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A Letter in Memoriam

Thursday, May 23, 2024 @ 08:38 AM A Letter in Memoriam Jennifer Nanney Project Editor MORE

We know love by this, that He laid down His life for us; and we ought to lay down our lives for the brethren (1 John 3:16).

As we approach the upcoming Memorial Day remembrance and the 80th anniversary of D-Day, I would like to share a letter that my brother, Jeff Gafford (a 22-year veteran of the U.S. Army), wrote in 2015 as a tribute to our dad’s brother, affectionately known by all of his nieces and nephews as “Uncle Doc.”

Neither of my two brothers nor I ever met this beloved uncle, as PFC Walter R. "Doc" Gafford died in Saint-Lô, France, on July 25, 1944, when our dad (his baby brother) was only 10 years old. This occurred only a few weeks after Uncle Doc went ashore at Utah Beach during the Normandy Invasion, which began on June 6, 1944.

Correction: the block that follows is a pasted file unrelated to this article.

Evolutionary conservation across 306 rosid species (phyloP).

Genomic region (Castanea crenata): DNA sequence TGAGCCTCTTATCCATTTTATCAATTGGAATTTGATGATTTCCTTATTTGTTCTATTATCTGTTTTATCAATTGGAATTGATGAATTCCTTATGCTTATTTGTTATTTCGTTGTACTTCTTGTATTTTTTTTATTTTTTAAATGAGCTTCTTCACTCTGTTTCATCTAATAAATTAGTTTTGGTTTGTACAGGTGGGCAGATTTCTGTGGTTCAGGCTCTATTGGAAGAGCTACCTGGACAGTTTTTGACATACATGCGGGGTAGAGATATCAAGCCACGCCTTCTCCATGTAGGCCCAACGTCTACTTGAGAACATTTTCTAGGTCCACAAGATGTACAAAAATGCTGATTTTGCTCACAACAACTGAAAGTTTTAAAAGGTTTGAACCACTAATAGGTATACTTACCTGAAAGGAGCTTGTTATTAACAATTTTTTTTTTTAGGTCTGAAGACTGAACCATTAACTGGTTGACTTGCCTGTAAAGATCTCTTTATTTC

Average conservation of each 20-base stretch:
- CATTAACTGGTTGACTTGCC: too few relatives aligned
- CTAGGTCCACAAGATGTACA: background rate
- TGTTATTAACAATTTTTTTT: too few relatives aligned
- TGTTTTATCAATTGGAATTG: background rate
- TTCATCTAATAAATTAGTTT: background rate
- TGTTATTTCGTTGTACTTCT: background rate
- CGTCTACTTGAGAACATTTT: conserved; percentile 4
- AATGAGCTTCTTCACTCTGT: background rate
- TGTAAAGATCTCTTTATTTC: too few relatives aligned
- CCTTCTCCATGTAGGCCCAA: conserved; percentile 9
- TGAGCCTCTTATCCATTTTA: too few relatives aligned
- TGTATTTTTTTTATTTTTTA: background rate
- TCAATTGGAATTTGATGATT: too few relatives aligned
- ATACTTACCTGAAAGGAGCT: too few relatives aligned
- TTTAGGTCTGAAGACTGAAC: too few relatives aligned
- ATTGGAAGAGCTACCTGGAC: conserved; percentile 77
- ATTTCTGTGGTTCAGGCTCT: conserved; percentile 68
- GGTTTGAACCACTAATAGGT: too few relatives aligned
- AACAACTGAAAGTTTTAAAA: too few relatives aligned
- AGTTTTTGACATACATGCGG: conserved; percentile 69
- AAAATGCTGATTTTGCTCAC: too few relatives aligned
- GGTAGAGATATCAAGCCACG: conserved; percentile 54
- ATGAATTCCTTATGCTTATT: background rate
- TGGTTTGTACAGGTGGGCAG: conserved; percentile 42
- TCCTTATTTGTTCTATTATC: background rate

I pray this letter will spur you to hold on to – and even fight for – what is left of the nation that God providentially established through the vision and wisdom of our Founding Fathers. Too many men and women have given their all … too many people have lost their parents, children, and/or friends …  for us to let it all be thrown away over feelings and preferences and the whims of those who care nothing for the God Who created not only this nation, but the very ones who scoff at His name. (Note: the examples Jeff used were current when he wrote this in 2015, but there are even more that could easily fit today in 2024.)

And now for this letter in memoriam.


Dear Uncle Doc,

Being the 5th of June, I am a day early because I wanted you to read this letter before tomorrow. I wanted to write this post for two reasons. (By the way, that is what we do now. We no longer personalize our thoughts with pen and paper; we post, tweet, email, and text.)

First, I want to say, “Thank You.”